Mattern’s accused involvement as an accomplice of Mars has resulted in other claims about his past behavior beginning to resurface. One such claimed incident from 2018 resurfaced in a story on the Mars scandal published on Tuesday by the French poker site ClubPoker.fr.

Beginning with the drama of Wes Side Wesley claiming to have received death threats for outing and pursuing the Mars-centered cheaters, the ClubPoker piece brought in the Mattern angle in this way, via Google Translate:

“Dr Hash would have been threatened with death if he did not withdraw his defamatory tweets which are still visible on X: HERE. He announces that he has warned the police of these threats, and in return Arnaud Mattern has just responded this evening to these accusations which he considers defamatory in the tweet responses thread.

“Arnaud is of course presumed innocent, which we hope. But nothing works in his favor when we know that he was already concerned by a ‘hushed up’ affair but which had already caused a lot of noise in the Parisian microcosm. The ‘groupe des Entram’s,’ which brings together around a hundred Parisian regs, apparently caught him with his cards in his sleeve and banned him five years ago.”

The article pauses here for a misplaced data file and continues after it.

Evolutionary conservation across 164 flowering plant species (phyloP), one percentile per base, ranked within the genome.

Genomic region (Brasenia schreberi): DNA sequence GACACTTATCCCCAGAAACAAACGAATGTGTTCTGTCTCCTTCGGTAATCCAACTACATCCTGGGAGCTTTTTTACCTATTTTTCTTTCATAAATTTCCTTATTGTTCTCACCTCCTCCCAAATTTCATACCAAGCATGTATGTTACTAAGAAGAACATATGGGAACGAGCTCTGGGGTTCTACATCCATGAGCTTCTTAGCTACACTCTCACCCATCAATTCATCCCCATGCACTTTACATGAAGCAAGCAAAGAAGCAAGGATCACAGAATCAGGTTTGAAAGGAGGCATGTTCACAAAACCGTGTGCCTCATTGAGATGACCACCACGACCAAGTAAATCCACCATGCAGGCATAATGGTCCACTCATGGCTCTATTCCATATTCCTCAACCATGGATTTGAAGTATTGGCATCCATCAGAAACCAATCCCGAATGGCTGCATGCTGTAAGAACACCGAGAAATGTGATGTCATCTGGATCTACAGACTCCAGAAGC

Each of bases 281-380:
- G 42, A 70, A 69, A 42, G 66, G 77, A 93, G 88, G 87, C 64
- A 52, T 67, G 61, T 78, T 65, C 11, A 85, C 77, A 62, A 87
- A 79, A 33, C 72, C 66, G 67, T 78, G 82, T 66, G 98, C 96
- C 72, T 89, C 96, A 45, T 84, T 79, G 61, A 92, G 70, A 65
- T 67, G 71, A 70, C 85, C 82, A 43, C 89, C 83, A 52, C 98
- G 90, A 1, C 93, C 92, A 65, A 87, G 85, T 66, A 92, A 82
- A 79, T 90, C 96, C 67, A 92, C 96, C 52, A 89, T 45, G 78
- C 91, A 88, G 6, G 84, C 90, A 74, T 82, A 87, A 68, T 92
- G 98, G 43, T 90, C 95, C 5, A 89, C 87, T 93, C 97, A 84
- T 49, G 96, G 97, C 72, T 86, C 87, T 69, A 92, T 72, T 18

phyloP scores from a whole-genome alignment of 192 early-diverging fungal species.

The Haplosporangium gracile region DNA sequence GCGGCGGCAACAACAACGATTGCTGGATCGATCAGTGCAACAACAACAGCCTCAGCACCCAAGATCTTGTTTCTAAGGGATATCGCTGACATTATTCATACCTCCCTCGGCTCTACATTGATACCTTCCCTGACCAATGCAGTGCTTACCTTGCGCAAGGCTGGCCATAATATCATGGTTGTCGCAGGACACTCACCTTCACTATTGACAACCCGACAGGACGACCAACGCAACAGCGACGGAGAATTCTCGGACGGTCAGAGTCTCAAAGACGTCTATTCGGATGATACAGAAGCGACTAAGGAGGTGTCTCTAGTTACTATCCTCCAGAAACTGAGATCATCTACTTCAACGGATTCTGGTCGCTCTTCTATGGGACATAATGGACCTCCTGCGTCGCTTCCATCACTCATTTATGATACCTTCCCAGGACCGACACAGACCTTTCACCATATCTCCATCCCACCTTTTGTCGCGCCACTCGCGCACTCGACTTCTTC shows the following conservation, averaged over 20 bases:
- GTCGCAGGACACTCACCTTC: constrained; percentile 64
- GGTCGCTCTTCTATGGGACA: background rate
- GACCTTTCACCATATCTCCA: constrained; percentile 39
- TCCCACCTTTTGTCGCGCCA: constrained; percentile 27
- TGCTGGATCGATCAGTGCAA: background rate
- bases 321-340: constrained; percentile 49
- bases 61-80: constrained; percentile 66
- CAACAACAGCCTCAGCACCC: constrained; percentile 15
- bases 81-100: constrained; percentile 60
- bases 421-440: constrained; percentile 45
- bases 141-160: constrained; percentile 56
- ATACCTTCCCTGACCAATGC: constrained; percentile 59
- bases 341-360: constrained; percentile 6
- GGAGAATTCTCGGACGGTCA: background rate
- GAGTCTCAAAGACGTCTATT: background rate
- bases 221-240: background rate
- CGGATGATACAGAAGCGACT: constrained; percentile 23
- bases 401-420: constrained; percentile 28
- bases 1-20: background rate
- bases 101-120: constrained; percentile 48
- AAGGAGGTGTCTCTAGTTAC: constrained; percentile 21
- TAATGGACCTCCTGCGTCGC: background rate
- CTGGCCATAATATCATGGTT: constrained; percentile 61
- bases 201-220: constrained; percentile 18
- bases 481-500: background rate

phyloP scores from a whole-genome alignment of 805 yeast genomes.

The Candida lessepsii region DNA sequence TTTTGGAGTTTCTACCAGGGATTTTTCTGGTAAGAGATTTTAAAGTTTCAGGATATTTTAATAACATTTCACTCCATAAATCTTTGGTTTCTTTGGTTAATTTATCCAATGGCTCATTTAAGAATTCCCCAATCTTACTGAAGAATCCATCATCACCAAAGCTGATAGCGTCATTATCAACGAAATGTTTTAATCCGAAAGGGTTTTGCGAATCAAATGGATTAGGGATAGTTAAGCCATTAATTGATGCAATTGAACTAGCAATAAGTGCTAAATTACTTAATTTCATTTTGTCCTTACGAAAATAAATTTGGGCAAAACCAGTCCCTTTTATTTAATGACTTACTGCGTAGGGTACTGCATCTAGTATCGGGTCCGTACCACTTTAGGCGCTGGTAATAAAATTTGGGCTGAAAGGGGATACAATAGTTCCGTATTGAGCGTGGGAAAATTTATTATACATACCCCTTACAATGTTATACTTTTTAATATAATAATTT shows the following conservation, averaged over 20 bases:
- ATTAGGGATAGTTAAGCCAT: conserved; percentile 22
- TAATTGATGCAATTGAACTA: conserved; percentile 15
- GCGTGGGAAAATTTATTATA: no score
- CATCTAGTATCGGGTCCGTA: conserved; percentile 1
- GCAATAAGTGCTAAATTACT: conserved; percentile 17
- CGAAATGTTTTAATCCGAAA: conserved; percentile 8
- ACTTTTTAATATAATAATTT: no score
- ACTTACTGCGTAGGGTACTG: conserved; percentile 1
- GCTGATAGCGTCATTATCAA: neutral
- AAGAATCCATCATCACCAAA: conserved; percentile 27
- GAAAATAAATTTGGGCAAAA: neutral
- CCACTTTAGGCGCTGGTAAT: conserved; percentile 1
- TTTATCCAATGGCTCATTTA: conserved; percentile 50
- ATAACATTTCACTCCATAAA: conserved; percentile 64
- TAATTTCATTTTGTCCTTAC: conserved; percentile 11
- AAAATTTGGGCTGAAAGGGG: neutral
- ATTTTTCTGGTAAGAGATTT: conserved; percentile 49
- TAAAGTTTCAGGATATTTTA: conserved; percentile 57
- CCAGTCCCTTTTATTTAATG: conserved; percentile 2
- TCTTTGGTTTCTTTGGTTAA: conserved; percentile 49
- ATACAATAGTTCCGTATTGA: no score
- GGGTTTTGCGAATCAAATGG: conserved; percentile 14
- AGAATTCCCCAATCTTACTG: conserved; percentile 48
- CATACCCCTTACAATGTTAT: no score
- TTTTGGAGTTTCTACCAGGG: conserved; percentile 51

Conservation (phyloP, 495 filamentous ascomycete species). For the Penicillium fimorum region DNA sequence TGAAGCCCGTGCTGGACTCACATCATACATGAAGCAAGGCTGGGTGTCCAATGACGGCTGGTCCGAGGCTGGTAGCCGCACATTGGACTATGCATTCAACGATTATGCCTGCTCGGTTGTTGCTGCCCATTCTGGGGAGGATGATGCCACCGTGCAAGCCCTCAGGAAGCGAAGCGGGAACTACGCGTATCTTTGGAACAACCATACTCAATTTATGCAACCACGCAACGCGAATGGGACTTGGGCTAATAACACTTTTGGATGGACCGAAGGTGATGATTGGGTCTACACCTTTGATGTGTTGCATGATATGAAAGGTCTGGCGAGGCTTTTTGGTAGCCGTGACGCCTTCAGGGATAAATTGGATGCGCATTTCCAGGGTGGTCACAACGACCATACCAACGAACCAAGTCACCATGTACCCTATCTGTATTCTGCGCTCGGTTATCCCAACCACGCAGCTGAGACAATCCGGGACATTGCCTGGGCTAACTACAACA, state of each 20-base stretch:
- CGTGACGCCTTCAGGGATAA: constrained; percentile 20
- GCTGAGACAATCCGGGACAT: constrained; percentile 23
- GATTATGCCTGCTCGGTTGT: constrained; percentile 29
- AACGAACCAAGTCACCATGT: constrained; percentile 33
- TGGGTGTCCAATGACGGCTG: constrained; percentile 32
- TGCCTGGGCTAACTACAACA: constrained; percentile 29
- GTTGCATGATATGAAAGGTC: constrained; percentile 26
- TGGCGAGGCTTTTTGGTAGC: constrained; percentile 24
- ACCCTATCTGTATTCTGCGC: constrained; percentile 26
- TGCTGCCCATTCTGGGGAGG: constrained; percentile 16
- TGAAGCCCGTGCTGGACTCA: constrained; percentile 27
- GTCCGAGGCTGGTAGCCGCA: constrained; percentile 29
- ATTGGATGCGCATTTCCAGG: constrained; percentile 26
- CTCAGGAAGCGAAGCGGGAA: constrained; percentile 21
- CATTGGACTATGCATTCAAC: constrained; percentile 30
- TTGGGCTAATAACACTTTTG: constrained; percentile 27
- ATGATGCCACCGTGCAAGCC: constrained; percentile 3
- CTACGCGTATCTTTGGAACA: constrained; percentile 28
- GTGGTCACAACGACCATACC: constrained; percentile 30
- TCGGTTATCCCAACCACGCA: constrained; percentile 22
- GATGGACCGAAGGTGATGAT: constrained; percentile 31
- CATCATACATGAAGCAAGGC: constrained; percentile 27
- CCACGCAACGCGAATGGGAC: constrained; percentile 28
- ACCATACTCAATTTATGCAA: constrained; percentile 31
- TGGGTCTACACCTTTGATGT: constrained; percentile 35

‘Only Friends’ podcast focuses on Hennen

Meanwhile, a similar cold spotlight is beginning to shine on Hennen, another of Mars’ alleged accomplices in the cheated games. Hennen has a checkered past, most prominently featuring his being sentenced in 2010 to 30 months in prison for stabbing another man in the neck in a Pittsburgh bar fight.

Hennen’s other misdeeds, according to various court records and public reports, include operating an illicit slot-machine operation and being involved in or connected to various drug-trafficking operations,

His poker background may follow a similar dark path. Though he has just a handful of small tournament cashes in recorded tournaments, he has been accused of being a long-time private-game cheat, from Pittsburgh to Las Vegas to, now, Southern California. “Sugar Shane”‘s alleged poker cheating was the focus of Wednesday’s “Only Friends” podcast offered by the Solve 4 Why crew.

Berkey’s posts led to an extended conversation on Twitter/X also including poker veteran David “Viffer” Peat, plus a cameo appearance from Hennen himself from his own rarely used account:

Overall, the scandal continues to snowball. PokerOrg will continue to provide updates as new developments and information warrant.

Featured image source: Bluff Europe